Encounters between agents of the state and religious organizations have been increasing throughout the world, thus the need to understand the relationships between religion and other major domains of life is increasingly important. In this comprehensive reader on church-state relations, scholars examine the connections between religion and political life from a comparative perspective.
Table of Contents
Acknowledgments -- Introduction Part I General Considerations -- 1. General Considerations in the Study of Contemporary Church-State Relationships /Roland Robertson -- 2. The Restoration of “Power” to the Sociology of Religion /James A. Beckford -- 3. Church-State Relations and the World System /Roland Robertson -- 4. When Will Revolutionary Movements Use Religion? /Leland W. Robinson -- Part II Church-State Tension in the United States -- 5. Church-State Tension in the United States /Thomas Robbins -- 6. A Mythical Past and Uncertain Future /N. J. Demerath III and Rhys H. Williams -- 7. The Courts and Secular Humanism /Phillip E. Hammond -- 8.Religious Exemptions /Leo Pfeffer -- 9. The Supreme Court Redefines Tax Exemption /Dean M. Kelley -- 10. Civil Rights, Indian Rites /Robert S. Michaelsen -- 11. Church-State Tensions and Marginal Movements in the United States /Thomas Robbins Part III Comparative Perspectives -- 12. Church-State Relations in Comparative Perspective /Roland Robertson -- 13. Religion, the State and Political Legitimacy in the World’s Constitutions /John Markoff and Daniel Regan -- 14. Symbiosis of Religious and Political Authorities in Islam /Hamid Dabashi -- 15. Latin America and Liberation Theology /Roland Robertson -- 16. Civil Religion vs. State Power in Poland /Ewa Morawska -- 17. Religion, State and Civil Society: Nation-Building in Australia /Bryan S. Turner -- 18. State, Religion and Law in Ireland /John Fulton -- 19. The British Right to Discriminate /Eileen Barker -- About the Contributors -- Index.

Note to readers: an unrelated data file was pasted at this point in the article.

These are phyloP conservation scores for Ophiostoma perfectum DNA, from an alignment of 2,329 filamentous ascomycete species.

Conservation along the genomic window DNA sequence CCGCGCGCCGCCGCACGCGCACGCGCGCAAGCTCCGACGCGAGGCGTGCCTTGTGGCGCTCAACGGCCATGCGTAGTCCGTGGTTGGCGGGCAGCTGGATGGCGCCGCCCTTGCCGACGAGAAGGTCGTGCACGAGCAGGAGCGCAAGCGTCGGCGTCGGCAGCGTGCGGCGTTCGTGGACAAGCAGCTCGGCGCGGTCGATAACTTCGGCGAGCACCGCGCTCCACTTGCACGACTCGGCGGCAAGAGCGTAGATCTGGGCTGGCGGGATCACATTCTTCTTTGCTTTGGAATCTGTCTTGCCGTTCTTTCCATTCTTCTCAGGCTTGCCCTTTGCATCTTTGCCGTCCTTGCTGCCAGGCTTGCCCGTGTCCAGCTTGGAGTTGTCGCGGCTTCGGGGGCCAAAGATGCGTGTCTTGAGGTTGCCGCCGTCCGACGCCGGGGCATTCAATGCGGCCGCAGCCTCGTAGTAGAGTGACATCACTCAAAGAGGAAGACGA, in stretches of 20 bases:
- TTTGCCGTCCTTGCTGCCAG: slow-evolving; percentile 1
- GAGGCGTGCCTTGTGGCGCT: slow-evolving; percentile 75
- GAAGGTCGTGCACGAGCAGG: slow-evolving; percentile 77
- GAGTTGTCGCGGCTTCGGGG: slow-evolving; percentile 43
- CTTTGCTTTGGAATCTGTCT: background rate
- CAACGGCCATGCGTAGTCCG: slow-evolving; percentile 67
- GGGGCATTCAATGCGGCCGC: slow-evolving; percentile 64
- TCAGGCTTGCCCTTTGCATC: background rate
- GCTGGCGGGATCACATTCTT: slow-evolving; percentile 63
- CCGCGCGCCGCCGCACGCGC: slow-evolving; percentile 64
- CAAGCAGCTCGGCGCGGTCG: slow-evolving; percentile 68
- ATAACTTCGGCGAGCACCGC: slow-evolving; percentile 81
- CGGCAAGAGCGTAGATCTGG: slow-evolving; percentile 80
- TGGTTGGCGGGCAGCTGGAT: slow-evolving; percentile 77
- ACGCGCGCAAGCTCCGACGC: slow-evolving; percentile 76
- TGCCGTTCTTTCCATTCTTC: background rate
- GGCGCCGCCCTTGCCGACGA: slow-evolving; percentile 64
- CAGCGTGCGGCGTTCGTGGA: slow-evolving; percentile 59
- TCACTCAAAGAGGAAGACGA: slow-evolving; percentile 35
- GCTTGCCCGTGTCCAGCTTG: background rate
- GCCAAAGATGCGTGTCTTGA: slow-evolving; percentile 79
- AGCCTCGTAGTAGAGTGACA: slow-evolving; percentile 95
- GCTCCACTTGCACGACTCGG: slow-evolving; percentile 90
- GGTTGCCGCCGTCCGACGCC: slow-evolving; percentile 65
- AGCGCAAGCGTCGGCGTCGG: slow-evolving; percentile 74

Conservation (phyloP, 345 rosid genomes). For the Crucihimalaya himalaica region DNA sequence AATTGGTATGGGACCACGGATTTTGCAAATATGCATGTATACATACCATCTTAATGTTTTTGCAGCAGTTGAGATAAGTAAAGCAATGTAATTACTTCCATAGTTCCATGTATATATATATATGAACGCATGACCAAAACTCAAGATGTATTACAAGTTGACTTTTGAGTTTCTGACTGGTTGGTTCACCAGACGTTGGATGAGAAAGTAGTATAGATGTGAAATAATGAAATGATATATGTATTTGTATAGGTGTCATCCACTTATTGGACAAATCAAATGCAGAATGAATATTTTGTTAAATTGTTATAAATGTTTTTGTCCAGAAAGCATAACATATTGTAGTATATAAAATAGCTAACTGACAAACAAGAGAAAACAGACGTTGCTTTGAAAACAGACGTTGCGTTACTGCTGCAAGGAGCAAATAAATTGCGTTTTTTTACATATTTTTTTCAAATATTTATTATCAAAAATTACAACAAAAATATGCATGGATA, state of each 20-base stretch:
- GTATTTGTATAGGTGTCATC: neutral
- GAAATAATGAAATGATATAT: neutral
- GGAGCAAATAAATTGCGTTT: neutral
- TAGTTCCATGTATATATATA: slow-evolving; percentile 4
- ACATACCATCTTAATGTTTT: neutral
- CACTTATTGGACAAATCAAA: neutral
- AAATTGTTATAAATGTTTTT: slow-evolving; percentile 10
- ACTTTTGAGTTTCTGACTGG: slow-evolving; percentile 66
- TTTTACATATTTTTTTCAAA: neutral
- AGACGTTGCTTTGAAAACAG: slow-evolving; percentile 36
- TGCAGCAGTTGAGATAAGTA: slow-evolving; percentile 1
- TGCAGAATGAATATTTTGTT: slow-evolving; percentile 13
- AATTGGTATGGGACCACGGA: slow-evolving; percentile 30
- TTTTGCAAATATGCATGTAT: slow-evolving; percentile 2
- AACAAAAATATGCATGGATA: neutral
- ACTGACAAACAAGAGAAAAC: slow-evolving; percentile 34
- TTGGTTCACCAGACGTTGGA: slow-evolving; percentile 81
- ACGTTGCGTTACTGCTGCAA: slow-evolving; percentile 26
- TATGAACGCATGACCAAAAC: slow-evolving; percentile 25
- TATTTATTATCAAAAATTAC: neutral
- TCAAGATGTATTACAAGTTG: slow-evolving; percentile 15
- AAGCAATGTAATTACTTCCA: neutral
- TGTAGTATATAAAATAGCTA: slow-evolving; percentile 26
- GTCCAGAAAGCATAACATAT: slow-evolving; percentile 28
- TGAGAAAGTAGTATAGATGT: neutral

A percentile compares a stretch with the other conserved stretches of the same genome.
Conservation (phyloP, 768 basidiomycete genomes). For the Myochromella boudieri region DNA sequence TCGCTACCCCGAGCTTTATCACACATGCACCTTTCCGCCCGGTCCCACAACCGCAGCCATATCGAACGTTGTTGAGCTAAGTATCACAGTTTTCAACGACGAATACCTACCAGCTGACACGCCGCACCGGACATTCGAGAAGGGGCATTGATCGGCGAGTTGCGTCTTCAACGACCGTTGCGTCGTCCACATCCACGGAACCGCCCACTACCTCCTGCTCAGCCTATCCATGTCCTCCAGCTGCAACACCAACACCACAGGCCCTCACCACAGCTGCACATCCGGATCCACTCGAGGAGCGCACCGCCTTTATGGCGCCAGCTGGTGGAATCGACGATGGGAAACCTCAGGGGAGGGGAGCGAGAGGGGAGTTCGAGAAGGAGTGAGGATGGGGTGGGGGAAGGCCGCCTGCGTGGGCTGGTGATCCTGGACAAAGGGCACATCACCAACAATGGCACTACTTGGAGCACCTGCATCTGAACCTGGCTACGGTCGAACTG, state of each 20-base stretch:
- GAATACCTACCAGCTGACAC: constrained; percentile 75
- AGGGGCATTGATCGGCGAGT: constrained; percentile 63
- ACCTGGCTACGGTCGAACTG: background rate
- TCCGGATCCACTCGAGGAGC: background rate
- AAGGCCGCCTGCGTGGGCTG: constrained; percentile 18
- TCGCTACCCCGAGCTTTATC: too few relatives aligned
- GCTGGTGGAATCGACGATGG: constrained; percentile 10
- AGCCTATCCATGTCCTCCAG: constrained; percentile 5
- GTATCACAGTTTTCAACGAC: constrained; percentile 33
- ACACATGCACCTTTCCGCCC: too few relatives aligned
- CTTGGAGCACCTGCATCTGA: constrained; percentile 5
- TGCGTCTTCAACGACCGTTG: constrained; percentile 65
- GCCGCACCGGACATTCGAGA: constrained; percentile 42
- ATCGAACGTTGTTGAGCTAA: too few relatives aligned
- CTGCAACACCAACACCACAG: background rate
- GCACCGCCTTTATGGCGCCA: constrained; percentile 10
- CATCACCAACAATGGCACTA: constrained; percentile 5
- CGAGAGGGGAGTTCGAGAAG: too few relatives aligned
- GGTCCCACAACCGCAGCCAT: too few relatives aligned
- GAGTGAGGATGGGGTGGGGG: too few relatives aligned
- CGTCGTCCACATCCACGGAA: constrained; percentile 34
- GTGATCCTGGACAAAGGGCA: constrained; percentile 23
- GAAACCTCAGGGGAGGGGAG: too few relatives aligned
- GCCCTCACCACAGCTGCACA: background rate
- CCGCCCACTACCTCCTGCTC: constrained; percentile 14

Thomas Robbins has held teaching and research positions at Queens Col-lege, Yale University, Graduate Theological Union, and Central Michigan University. His articles on contemporary religious movements have ap-peared in Daedalus, Social Problems, Social Policy, and Society. He is co-editor of In Gods We Trust: New Patterns of Religious Pluralism in America (Transaction, 1980) and Cults, Culture, and the Law. Roland Robertson is professor of sociology and religious studies, University of Pittsburgh. He is the author of many articles and books on religion, international relations, and sociological theory including International Sys¬tems and the Modernization of Societies and The Sociological Interpretation of Religion.